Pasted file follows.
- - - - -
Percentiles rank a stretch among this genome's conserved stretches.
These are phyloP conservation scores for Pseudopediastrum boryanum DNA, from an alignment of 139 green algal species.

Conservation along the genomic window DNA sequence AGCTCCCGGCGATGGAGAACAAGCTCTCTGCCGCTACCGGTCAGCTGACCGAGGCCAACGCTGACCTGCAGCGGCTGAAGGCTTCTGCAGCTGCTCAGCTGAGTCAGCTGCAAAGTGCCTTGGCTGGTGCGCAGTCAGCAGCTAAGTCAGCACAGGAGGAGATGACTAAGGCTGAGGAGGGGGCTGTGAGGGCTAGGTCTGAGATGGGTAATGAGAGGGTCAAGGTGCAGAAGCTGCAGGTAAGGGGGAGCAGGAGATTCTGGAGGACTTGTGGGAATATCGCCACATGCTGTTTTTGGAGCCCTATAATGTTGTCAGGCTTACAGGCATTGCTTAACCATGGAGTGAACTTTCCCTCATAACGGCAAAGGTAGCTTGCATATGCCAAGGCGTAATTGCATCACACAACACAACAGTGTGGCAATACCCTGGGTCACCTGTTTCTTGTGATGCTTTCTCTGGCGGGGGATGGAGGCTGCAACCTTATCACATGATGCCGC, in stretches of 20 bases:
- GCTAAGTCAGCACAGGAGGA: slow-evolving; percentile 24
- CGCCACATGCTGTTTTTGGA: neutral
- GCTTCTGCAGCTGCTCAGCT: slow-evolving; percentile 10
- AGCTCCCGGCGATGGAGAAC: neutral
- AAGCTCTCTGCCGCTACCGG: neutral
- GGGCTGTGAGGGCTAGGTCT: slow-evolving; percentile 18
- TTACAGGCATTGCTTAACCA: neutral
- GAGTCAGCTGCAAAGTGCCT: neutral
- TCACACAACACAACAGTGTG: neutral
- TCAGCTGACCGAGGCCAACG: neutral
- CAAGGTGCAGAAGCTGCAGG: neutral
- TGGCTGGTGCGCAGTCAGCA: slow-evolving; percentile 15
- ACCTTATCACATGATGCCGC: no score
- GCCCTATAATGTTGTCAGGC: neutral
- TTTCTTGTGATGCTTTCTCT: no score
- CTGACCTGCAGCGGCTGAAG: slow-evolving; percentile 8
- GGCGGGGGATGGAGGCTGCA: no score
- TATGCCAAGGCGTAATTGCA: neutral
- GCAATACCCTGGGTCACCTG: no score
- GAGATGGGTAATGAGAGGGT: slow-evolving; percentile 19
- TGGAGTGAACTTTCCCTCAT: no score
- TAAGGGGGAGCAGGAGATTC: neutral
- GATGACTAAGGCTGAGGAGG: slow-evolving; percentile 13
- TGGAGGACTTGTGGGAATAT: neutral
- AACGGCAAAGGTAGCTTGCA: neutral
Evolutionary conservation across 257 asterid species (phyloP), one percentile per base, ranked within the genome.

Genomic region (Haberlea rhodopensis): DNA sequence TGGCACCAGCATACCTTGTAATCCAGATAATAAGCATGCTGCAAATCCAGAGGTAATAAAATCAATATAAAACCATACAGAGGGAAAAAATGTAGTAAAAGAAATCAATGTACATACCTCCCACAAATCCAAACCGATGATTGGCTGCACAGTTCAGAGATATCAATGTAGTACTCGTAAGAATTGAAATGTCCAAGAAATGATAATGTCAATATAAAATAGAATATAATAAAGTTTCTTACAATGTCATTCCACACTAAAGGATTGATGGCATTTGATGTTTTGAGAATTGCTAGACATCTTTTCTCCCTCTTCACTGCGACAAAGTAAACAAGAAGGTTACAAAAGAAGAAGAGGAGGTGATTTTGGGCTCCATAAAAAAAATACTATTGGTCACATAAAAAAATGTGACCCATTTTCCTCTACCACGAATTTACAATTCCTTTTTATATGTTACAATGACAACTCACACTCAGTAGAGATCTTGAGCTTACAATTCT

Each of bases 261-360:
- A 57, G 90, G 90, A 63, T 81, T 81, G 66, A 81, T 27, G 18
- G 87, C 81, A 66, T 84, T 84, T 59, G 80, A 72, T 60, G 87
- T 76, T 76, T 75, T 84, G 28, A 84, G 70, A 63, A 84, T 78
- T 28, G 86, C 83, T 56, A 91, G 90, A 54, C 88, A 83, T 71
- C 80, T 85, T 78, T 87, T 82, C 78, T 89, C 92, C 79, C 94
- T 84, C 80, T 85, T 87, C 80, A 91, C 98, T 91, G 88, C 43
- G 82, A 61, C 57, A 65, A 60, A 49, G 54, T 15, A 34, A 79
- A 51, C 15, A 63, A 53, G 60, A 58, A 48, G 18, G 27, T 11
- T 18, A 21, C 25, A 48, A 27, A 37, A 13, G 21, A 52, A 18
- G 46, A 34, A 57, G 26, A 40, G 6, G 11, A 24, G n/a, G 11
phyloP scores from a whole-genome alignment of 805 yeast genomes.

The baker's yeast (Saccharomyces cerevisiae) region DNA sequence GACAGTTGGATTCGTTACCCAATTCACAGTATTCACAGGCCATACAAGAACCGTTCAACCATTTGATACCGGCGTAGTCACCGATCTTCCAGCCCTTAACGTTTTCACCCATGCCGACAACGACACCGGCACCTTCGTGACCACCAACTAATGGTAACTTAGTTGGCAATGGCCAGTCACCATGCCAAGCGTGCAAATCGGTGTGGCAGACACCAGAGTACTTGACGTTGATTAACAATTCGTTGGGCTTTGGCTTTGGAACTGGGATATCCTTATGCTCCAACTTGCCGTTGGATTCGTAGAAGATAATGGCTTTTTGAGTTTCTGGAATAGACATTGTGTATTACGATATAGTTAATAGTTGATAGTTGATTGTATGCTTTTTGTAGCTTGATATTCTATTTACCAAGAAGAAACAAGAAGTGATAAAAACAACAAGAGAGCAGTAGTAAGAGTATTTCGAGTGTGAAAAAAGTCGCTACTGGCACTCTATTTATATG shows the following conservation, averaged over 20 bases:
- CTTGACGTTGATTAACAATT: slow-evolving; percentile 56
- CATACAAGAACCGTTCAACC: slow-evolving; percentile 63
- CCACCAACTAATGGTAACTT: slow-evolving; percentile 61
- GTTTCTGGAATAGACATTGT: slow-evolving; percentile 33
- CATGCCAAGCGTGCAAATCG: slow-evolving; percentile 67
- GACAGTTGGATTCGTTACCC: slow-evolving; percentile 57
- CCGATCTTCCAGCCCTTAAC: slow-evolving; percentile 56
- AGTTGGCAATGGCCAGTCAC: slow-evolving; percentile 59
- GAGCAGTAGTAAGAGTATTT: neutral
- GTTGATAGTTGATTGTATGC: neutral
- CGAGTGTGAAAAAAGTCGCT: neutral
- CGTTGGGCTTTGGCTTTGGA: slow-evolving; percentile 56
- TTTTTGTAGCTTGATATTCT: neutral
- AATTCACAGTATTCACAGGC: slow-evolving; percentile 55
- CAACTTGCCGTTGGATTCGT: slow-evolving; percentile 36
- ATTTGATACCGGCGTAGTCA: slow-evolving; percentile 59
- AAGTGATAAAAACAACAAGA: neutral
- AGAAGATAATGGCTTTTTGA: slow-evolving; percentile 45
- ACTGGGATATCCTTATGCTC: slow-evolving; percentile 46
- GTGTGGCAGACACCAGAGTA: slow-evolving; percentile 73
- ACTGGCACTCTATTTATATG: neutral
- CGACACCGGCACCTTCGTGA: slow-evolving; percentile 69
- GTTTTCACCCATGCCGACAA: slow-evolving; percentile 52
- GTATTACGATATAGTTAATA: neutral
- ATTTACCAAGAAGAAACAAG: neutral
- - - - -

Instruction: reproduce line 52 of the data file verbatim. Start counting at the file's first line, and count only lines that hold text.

- GAGCAGTAGTAAGAGTATTT: neutral